Interactive: Indigenous politicians in Canada

One subject of an excellent Q&A published by the Nunavut Standard this week is P.J. Akeeagok, 43, one of the 20 National Assembly members who represent the Inuit in Parliament. Akeeagok is optimistic about his future:

Q: What’s your philosophy of life?

A: Be optimistic and believe you can do things and be successful. People are watching what you do. They can see you, they can hear you, so you better represent yourself and them well. If you are positive, you will survive.

Q: Do you have any advice for would-be leaders?

A: Experience. Some people just talk. You don’t know if you are going to be good or bad. Experience will help you be better. It will help you grow, develop the skills that will help you make decisions.

Q: What is it like living and working in Inuit communities?

A: It is a unique community in itself. It is usually outside the population of the land where most people live. It is strange to see the fast pace of life of people who live on sparse resources, where people travel long distances to get the basics of life. Not to mention it is a climate that is not very friendly to human beings, which is why living there is very challenging. But it is also very beautiful and unique. You cannot get the essence of Nunavut without being there.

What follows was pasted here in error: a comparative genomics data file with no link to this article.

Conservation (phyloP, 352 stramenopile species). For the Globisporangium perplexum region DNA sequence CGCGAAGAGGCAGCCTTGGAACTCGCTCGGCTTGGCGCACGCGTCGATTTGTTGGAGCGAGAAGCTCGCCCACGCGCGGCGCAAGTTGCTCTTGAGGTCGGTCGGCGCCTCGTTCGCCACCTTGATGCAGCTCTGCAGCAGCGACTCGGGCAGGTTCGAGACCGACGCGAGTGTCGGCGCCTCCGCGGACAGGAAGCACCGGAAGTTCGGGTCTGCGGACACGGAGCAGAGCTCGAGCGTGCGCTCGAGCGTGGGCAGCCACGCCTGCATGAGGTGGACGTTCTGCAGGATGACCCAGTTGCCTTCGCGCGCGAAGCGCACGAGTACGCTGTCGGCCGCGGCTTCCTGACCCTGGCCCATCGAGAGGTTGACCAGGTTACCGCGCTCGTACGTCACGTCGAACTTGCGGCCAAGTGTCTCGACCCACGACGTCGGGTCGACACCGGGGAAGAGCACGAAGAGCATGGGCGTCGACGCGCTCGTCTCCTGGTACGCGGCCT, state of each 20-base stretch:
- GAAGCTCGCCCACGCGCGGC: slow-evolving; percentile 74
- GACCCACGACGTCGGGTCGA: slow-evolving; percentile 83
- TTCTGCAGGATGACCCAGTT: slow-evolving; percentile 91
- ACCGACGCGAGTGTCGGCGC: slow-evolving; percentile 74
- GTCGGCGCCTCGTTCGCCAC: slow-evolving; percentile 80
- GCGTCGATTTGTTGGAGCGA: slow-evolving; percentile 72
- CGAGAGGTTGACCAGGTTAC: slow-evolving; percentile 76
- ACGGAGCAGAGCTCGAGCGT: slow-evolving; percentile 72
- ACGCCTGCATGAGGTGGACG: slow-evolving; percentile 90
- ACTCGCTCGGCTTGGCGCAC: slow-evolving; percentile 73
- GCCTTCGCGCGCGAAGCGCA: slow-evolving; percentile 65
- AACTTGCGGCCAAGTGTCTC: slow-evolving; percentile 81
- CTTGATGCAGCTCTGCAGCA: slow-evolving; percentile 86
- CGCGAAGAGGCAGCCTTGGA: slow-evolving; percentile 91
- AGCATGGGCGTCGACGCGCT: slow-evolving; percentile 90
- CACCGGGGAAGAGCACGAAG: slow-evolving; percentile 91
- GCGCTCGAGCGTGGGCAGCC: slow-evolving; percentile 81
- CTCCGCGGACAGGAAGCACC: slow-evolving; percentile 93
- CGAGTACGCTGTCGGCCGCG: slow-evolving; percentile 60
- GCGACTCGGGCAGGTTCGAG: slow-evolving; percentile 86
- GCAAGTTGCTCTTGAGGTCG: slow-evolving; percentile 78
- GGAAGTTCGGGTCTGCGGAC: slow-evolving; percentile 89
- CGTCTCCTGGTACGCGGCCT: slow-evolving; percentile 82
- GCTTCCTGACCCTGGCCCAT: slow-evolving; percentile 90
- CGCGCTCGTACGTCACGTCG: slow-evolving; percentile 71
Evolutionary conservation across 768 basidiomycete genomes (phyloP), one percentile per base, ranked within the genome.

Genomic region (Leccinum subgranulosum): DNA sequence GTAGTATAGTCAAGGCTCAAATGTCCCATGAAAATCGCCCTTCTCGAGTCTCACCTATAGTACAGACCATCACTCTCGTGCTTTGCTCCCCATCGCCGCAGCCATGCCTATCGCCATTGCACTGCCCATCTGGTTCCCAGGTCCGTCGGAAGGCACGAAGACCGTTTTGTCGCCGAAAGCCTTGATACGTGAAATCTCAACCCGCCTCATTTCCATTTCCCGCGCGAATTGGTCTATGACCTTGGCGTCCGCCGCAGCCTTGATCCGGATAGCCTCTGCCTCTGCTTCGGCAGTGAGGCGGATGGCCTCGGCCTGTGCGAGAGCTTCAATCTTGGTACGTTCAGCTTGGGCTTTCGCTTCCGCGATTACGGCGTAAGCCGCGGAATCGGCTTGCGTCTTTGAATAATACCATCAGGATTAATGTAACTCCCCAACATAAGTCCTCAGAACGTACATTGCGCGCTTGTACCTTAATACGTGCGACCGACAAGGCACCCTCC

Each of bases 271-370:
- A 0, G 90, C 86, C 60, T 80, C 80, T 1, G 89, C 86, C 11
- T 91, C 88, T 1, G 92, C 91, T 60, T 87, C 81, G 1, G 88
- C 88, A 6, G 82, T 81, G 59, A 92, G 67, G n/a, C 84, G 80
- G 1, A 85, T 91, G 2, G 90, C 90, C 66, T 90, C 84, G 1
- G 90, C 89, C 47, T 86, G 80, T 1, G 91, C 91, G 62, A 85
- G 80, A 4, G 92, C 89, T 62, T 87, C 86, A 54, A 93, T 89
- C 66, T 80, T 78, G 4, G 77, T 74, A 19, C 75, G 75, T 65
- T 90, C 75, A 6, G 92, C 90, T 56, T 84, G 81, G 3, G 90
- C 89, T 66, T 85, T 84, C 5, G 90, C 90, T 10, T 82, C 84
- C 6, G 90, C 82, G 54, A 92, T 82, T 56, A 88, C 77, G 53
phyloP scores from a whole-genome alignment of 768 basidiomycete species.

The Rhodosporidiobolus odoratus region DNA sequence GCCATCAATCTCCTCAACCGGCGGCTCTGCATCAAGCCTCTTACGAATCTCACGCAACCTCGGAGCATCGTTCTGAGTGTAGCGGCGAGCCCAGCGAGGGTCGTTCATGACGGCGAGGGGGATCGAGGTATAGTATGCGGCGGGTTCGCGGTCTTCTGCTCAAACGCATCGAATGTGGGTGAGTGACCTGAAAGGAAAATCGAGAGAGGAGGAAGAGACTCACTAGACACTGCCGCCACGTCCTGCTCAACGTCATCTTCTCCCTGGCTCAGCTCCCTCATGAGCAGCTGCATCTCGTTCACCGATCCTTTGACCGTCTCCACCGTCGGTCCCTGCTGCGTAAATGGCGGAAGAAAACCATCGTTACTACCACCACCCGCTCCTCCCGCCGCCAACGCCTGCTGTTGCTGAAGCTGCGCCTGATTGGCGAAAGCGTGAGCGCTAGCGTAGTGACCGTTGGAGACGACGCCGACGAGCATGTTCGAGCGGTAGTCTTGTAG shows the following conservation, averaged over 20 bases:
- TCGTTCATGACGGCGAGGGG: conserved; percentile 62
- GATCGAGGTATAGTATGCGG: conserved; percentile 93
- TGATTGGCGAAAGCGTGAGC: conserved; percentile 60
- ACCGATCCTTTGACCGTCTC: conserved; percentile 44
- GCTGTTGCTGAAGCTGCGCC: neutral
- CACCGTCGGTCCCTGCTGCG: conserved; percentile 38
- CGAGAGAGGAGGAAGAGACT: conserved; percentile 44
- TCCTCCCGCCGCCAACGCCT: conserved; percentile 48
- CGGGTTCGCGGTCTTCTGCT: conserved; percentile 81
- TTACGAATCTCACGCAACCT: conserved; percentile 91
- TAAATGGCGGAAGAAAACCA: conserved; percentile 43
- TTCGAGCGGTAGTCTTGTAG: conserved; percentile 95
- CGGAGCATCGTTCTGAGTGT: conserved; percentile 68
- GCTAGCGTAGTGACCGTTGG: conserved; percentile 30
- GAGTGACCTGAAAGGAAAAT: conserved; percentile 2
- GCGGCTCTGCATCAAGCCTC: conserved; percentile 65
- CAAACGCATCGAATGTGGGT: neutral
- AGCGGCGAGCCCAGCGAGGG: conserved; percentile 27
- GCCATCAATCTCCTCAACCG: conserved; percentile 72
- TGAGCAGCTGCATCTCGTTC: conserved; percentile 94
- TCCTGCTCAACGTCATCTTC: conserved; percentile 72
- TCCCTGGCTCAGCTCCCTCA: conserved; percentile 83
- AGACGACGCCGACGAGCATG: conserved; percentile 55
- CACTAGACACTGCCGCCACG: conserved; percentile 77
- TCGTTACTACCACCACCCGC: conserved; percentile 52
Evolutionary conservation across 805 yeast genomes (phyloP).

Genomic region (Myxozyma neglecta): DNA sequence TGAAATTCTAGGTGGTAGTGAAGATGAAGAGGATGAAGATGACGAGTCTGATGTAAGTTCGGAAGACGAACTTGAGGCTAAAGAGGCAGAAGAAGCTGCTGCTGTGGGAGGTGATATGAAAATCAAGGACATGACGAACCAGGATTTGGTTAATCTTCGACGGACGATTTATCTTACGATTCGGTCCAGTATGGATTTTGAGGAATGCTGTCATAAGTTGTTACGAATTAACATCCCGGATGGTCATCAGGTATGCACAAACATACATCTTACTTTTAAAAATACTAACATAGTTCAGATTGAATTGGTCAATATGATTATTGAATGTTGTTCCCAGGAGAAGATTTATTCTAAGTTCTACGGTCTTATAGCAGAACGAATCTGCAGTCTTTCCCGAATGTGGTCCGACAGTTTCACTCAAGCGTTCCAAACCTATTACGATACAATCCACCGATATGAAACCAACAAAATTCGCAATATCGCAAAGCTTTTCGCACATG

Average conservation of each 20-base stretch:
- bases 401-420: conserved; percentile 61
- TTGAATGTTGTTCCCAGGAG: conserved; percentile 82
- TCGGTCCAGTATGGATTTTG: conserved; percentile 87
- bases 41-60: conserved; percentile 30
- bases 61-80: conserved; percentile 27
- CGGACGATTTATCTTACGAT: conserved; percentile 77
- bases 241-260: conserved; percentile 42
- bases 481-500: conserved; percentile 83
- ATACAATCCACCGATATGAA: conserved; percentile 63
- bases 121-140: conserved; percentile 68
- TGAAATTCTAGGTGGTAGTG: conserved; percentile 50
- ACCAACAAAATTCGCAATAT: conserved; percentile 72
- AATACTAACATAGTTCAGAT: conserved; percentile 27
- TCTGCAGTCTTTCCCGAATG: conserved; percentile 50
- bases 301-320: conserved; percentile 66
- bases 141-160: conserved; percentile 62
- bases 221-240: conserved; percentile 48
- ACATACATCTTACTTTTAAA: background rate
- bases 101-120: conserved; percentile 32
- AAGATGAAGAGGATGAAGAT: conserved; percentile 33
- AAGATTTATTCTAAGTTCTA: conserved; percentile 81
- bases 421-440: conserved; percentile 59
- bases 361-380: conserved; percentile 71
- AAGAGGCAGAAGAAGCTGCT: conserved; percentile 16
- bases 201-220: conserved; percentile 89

Q: Do you think the people of Nunavut have the political power to govern themselves?

A: I think so. That boy is going to be premier one day.

Q: What do you think about the younger generation of Inuit leaders?

A: Some of them are our leaders. They are doing a wonderful job.

Q: What is the most important goal of your leadership?

A: To lead the people toward the development and economic progress.

Q: What do you want your legacy to be?

A: The people know that I will always be with them. I will always be their leader and I will always work together with them.


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Akeeagok will be premier of Nunavut when the territorial parliament convenes in February 2019.

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